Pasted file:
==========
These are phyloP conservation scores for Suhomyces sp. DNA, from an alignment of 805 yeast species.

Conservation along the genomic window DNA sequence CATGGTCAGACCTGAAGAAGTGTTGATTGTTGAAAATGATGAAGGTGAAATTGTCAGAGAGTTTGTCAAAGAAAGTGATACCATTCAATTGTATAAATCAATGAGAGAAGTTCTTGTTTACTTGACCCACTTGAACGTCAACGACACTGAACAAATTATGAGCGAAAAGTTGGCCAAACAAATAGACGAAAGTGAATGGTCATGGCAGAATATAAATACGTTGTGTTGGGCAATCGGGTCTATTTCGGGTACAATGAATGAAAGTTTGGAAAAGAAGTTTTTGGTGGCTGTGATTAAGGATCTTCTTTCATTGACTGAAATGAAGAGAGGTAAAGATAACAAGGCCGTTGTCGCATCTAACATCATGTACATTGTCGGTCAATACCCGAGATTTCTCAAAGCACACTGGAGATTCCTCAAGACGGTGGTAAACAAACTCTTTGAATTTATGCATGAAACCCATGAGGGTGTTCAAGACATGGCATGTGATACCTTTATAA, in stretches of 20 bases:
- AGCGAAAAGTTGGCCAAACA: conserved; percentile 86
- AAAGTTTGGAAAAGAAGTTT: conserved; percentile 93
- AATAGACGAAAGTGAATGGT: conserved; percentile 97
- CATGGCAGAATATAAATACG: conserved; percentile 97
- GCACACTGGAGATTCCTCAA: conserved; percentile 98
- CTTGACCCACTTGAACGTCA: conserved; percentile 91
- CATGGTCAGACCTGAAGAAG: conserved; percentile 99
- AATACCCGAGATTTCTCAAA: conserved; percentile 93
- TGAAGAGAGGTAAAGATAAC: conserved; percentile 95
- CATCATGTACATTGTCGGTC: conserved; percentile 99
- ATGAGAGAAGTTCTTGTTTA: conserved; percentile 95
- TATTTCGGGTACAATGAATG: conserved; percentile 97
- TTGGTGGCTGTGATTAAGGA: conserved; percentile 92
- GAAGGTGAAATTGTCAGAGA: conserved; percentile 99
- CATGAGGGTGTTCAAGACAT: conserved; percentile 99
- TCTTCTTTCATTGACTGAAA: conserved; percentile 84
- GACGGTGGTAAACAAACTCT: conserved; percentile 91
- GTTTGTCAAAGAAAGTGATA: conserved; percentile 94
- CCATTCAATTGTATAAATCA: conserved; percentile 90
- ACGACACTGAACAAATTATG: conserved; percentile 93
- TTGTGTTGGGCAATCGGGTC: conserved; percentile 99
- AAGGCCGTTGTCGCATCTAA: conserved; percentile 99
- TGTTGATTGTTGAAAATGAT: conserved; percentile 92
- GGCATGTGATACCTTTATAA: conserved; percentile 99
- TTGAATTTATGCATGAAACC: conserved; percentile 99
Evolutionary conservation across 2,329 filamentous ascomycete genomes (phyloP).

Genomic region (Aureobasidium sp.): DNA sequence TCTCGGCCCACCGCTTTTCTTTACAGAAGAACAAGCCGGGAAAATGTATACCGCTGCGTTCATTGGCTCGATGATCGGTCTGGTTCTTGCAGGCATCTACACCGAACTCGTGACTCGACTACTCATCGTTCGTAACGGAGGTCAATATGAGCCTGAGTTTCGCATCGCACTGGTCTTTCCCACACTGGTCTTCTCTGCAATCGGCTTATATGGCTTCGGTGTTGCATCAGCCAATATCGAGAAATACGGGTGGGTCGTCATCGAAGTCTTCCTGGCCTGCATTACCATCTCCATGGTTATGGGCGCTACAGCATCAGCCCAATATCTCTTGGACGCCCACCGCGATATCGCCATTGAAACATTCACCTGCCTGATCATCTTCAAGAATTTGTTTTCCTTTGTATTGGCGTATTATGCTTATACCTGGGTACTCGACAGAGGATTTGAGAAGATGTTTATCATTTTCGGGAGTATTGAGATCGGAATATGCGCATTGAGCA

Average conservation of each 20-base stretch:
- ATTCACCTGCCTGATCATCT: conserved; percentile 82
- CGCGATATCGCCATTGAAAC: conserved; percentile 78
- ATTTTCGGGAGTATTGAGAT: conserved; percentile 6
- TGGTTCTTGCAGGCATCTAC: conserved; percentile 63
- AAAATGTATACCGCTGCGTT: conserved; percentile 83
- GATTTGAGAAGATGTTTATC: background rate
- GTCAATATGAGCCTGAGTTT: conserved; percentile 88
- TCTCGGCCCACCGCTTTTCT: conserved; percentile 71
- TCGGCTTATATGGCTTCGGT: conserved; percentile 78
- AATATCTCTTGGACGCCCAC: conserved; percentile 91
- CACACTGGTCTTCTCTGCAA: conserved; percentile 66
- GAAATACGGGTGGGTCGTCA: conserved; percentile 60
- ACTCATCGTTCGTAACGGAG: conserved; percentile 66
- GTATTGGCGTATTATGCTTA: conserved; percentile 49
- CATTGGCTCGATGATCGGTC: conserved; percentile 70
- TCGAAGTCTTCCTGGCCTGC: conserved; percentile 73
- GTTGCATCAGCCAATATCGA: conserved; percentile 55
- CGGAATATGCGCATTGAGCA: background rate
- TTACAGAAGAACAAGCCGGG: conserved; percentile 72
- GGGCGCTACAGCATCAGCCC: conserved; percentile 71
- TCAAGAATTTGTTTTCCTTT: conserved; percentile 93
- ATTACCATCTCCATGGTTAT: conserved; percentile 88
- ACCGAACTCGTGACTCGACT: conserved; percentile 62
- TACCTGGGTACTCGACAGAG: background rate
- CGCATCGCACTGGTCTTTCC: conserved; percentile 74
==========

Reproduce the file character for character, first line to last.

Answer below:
These are phyloP conservation scores for Suhomyces sp. DNA, from an alignment of 805 yeast species.

Conservation along the genomic window DNA sequence CATGGTCAGACCTGAAGAAGTGTTGATTGTTGAAAATGATGAAGGTGAAATTGTCAGAGAGTTTGTCAAAGAAAGTGATACCATTCAATTGTATAAATCAATGAGAGAAGTTCTTGTTTACTTGACCCACTTGAACGTCAACGACACTGAACAAATTATGAGCGAAAAGTTGGCCAAACAAATAGACGAAAGTGAATGGTCATGGCAGAATATAAATACGTTGTGTTGGGCAATCGGGTCTATTTCGGGTACAATGAATGAAAGTTTGGAAAAGAAGTTTTTGGTGGCTGTGATTAAGGATCTTCTTTCATTGACTGAAATGAAGAGAGGTAAAGATAACAAGGCCGTTGTCGCATCTAACATCATGTACATTGTCGGTCAATACCCGAGATTTCTCAAAGCACACTGGAGATTCCTCAAGACGGTGGTAAACAAACTCTTTGAATTTATGCATGAAACCCATGAGGGTGTTCAAGACATGGCATGTGATACCTTTATAA, in stretches of 20 bases:
- AGCGAAAAGTTGGCCAAACA: conserved; percentile 86
- AAAGTTTGGAAAAGAAGTTT: conserved; percentile 93
- AATAGACGAAAGTGAATGGT: conserved; percentile 97
- CATGGCAGAATATAAATACG: conserved; percentile 97
- GCACACTGGAGATTCCTCAA: conserved; percentile 98
- CTTGACCCACTTGAACGTCA: conserved; percentile 91
- CATGGTCAGACCTGAAGAAG: conserved; percentile 99
- AATACCCGAGATTTCTCAAA: conserved; percentile 93
- TGAAGAGAGGTAAAGATAAC: conserved; percentile 95
- CATCATGTACATTGTCGGTC: conserved; percentile 99
- ATGAGAGAAGTTCTTGTTTA: conserved; percentile 95
- TATTTCGGGTACAATGAATG: conserved; percentile 97
- TTGGTGGCTGTGATTAAGGA: conserved; percentile 92
- GAAGGTGAAATTGTCAGAGA: conserved; percentile 99
- CATGAGGGTGTTCAAGACAT: conserved; percentile 99
- TCTTCTTTCATTGACTGAAA: conserved; percentile 84
- GACGGTGGTAAACAAACTCT: conserved; percentile 91
- GTTTGTCAAAGAAAGTGATA: conserved; percentile 94
- CCATTCAATTGTATAAATCA: conserved; percentile 90
- ACGACACTGAACAAATTATG: conserved; percentile 93
- TTGTGTTGGGCAATCGGGTC: conserved; percentile 99
- AAGGCCGTTGTCGCATCTAA: conserved; percentile 99
- TGTTGATTGTTGAAAATGAT: conserved; percentile 92
- GGCATGTGATACCTTTATAA: conserved; percentile 99
- TTGAATTTATGCATGAAACC: conserved; percentile 99
Evolutionary conservation across 2,329 filamentous ascomycete genomes (phyloP).

Genomic region (Aureobasidium sp.): DNA sequence TCTCGGCCCACCGCTTTTCTTTACAGAAGAACAAGCCGGGAAAATGTATACCGCTGCGTTCATTGGCTCGATGATCGGTCTGGTTCTTGCAGGCATCTACACCGAACTCGTGACTCGACTACTCATCGTTCGTAACGGAGGTCAATATGAGCCTGAGTTTCGCATCGCACTGGTCTTTCCCACACTGGTCTTCTCTGCAATCGGCTTATATGGCTTCGGTGTTGCATCAGCCAATATCGAGAAATACGGGTGGGTCGTCATCGAAGTCTTCCTGGCCTGCATTACCATCTCCATGGTTATGGGCGCTACAGCATCAGCCCAATATCTCTTGGACGCCCACCGCGATATCGCCATTGAAACATTCACCTGCCTGATCATCTTCAAGAATTTGTTTTCCTTTGTATTGGCGTATTATGCTTATACCTGGGTACTCGACAGAGGATTTGAGAAGATGTTTATCATTTTCGGGAGTATTGAGATCGGAATATGCGCATTGAGCA

Average conservation of each 20-base stretch:
- ATTCACCTGCCTGATCATCT: conserved; percentile 82
- CGCGATATCGCCATTGAAAC: conserved; percentile 78
- ATTTTCGGGAGTATTGAGAT: conserved; percentile 6
- TGGTTCTTGCAGGCATCTAC: conserved; percentile 63
- AAAATGTATACCGCTGCGTT: conserved; percentile 83
- GATTTGAGAAGATGTTTATC: background rate
- GTCAATATGAGCCTGAGTTT: conserved; percentile 88
- TCTCGGCCCACCGCTTTTCT: conserved; percentile 71
- TCGGCTTATATGGCTTCGGT: conserved; percentile 78
- AATATCTCTTGGACGCCCAC: conserved; percentile 91
- CACACTGGTCTTCTCTGCAA: conserved; percentile 66
- GAAATACGGGTGGGTCGTCA: conserved; percentile 60
- ACTCATCGTTCGTAACGGAG: conserved; percentile 66
- GTATTGGCGTATTATGCTTA: conserved; percentile 49
- CATTGGCTCGATGATCGGTC: conserved; percentile 70
- TCGAAGTCTTCCTGGCCTGC: conserved; percentile 73
- GTTGCATCAGCCAATATCGA: conserved; percentile 55
- CGGAATATGCGCATTGAGCA: background rate
- TTACAGAAGAACAAGCCGGG: conserved; percentile 72
- GGGCGCTACAGCATCAGCCC: conserved; percentile 71
- TCAAGAATTTGTTTTCCTTT: conserved; percentile 93
- ATTACCATCTCCATGGTTAT: conserved; percentile 88
- ACCGAACTCGTGACTCGACT: conserved; percentile 62
- TACCTGGGTACTCGACAGAG: background rate
- CGCATCGCACTGGTCTTTCC: conserved; percentile 74